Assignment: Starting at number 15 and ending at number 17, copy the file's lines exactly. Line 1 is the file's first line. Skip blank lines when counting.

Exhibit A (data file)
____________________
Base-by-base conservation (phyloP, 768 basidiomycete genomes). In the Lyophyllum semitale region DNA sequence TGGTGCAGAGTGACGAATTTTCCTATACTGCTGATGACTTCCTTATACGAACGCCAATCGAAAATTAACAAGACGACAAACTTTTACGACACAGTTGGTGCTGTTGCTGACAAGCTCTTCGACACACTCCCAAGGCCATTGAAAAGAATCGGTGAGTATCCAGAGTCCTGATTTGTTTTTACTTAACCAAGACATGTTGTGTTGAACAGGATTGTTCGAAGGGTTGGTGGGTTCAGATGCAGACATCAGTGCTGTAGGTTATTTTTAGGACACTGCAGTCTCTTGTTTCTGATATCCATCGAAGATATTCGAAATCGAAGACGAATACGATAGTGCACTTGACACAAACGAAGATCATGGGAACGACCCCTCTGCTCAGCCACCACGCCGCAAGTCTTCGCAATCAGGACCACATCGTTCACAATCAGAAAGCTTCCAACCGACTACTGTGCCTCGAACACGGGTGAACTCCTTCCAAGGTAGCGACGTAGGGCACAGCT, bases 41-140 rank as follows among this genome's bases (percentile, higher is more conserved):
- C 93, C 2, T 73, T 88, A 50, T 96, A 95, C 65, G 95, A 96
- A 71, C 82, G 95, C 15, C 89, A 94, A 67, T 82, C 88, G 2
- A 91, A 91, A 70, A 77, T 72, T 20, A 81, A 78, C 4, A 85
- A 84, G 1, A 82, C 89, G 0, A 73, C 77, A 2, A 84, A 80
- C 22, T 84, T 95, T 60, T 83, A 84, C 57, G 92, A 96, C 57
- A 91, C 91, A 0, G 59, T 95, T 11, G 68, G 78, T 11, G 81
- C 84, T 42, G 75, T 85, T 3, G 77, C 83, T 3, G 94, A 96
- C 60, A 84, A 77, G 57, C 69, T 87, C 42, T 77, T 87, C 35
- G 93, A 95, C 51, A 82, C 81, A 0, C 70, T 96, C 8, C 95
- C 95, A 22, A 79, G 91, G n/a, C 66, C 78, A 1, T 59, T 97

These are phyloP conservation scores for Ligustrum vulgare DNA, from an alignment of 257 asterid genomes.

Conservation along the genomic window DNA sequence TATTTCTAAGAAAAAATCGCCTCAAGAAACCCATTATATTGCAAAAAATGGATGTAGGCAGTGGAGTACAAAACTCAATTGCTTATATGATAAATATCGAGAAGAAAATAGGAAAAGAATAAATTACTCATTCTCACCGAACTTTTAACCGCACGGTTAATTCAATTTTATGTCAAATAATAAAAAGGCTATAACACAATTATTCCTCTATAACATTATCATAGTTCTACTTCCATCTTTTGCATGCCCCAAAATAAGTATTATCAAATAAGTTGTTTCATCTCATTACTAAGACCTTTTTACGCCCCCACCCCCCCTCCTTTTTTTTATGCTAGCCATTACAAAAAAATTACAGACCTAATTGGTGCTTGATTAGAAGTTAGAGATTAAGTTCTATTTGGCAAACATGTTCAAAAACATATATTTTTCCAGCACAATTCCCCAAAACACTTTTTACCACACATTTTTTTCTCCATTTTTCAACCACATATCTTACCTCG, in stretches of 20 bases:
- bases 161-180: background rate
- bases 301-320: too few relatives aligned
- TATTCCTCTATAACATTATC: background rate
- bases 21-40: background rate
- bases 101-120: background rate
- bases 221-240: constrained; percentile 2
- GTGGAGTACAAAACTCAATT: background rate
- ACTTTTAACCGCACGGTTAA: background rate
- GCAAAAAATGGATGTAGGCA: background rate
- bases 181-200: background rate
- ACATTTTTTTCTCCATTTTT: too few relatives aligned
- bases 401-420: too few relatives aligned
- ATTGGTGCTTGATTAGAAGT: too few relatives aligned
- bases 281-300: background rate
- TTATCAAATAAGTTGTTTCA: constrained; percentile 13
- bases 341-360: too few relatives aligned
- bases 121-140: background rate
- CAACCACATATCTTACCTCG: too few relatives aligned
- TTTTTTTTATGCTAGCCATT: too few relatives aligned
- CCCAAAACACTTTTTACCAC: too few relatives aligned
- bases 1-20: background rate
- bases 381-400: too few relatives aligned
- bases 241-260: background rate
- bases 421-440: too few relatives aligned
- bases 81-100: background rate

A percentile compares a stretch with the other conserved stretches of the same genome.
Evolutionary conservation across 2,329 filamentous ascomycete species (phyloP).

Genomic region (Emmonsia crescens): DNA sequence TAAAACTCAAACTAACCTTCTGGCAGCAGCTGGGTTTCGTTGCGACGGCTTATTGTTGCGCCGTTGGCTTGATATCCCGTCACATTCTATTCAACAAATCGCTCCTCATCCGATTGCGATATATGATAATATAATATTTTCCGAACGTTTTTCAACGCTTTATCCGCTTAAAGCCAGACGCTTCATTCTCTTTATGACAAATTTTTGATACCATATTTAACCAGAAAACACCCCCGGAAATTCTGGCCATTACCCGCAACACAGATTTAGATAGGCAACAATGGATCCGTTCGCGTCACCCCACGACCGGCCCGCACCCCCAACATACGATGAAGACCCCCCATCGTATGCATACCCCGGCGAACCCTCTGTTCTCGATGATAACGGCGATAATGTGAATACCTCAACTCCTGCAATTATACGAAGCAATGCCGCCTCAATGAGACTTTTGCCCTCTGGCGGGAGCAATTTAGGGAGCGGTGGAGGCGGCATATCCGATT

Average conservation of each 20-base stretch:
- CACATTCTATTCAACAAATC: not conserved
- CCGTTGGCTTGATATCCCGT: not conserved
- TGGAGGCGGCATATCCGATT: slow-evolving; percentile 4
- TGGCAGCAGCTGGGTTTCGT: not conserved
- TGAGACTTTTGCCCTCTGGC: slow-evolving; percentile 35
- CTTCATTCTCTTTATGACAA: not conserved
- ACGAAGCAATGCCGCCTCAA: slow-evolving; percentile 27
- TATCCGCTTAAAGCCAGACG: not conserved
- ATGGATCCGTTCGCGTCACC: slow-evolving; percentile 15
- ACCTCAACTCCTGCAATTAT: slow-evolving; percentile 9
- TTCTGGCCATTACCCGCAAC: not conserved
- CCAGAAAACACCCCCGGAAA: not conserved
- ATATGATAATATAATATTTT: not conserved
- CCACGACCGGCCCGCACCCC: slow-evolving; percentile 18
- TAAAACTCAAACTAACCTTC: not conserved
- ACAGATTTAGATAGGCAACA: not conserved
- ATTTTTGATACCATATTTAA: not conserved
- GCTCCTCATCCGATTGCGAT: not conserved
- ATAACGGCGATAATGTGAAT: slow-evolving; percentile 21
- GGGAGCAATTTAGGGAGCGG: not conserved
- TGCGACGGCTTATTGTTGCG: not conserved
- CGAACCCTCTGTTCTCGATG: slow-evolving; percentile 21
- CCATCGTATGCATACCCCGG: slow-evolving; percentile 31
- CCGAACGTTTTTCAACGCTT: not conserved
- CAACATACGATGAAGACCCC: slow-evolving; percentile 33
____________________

- bases 301-320: too few relatives aligned
- TATTCCTCTATAACATTATC: background rate
- bases 21-40: background rate